Review first published by Sight & Sound, October 2014
Synopsis: Having turned his back on his legendary gang The Guvnors twenty years ago to settle down with Angie and get a job in the City, the now middle-aged Mitch dissuades his own teenaged son Alfie from becoming a school bully. Meanwhile, when he is not looking after his younger brother Tyler, scarred, parentless teen Adam is rising to make his mark on Mitch’s old estate in the South East, terrorising its criminal and civilian populace alike. When policeman (and ex-Guvnor) Meyler tells Adam that his brand of hooliganism would not have been countenanced back in the Guvnors’ day, Adam goes looking for trouble in the Guvnors’ old pub, only to be decked by the old gang’s mentor/boxing trainer Mickey. When a Youtube clip video of his defeat goes viral, a humiliated Adam breaks into the pub with his gang and kicks Mickey to death.
Wanting an end to the violence as much as revenge, Mitch regroups the Guvnors, now all middle-aged and still resentful that their one-time leader abandoned them decades earlier. Confronting Adam alone in his flat, Mitch realises that the boy is his own illegitimate son, and tells Adam to get out as he himself once did. Adam ignores Mitch, and the next day in a pitched street battle between his own gang and the Guvnors, shoots Mitch dead. In prison, Adam reads a fatherly letter written to him by Mitch before just before they clashed. Outside, Alfie confronts Tyler.
Review: Middle-aged Mitch (Doug Allen) may have a respectable City job, his own home, a loving wife (Melanie Gutteridge), a worshipful teenaged son (Cameron Lee Farrelly), and all the mod cons of a successful life, but he still wears scars on his back and tattoos on his shoulder like badges of honour – or disgrace – for a past that will never fully go away. Those same tattoos are clearly visible on the photo of Mitch’s younger self that adorns the front cover of a book about football terrace violence, which his son is covertly reading as inspiration for his new career as school bully. Meanwhile, on Mitch’s old South East London estate, young parentless Adam (musician Harley Sylvester, excellent) is making the transition from bully to gangster, terrorising any perceived grass or rival drug dealer with a box cutter, the weapon of choice with which he makes others share the same deep scars that are already etched into his own face. His is the world that, 20 years earlier, Mitch managed to escape – but now, after Mitch’s old mentor Mickey (David Essex) becomes a victim of Adam’s rise, Mitch returns to reconvene his old firm the Guvnors for revenge and possible redemption.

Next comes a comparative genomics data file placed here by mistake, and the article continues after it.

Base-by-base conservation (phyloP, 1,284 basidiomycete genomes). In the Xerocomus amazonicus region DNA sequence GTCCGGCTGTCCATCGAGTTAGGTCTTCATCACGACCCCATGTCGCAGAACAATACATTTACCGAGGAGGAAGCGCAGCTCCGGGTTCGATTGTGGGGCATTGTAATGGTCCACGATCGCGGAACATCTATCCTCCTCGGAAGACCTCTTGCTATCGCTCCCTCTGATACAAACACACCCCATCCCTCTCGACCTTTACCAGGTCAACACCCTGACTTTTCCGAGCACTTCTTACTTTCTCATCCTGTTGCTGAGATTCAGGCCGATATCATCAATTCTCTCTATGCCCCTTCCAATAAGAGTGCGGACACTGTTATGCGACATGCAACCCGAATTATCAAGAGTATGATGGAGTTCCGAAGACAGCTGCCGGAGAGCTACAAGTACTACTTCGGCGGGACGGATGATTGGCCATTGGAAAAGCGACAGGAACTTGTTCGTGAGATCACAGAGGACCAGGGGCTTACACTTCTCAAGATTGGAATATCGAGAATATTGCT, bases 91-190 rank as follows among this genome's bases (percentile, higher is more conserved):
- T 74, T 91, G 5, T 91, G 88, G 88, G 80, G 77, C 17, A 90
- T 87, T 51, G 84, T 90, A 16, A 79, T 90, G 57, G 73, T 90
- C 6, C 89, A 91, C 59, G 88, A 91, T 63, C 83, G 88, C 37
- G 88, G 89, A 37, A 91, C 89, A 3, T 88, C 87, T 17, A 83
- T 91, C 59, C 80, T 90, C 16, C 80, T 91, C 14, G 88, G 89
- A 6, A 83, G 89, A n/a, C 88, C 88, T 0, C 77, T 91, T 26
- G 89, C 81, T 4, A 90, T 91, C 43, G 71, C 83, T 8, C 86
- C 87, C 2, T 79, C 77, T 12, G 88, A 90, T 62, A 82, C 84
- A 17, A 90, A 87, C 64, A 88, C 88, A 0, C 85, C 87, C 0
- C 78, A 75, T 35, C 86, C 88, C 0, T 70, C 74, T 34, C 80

“I don’t want you to become me,” Mitch tells his son, “You’re better than that.” Yet all those tattoos and scars represent a legacy of violence, innit, handed down from one abandoned age to the next, as this tale of the old school and the Youtube generation, sees both a clash – and a perpetuation – of toxic values. Previously known for the football-related documentaries In the Hands of the Gods (2007) and The Class of 92 (2013), writer/director Gabe Turner carefully sidesteps the pitfalls of glorifying brutality or lionising its aggressive avatars by focusing less on action than on its consequences – consequences which he is careful to show can take many years to unravel for those who get to live that long.
Adjectives like ‘gritty’ have become part of the territory of the British gangland film, but far from being all ‘realist’ greys and grime, The Guvnors offers a colourful, stylised picture that contrasts Mitch’s well-appointed house, his City office, Adam’s blue-tinted council flat, the claustrophobic estate (half maze, half amphitheatre) and the pub where Mitch’s gang used to hang out (aptly described by Adam as “a timewarp… like a badly decorated job centre”). Quotations from Mark Twain on corrosive anger and the fear of death universalise an otherwise local saga, while the revelation of just what connects Mitch to Adam besides a shared propensity for power play, and the baroque, overemotive wash of Pascal Bideau’s pervasive bass synth notes, all elevate these barroom brawls and street scraps to the sort of internecine, intergenerational struggle associated with a grand dynastic tragedy. Perhaps The Guvnors is punching above its weight, but you have to admire the ambition of this myth of fathers and sons, unable to break free of one vicious cycle without creating another down the line.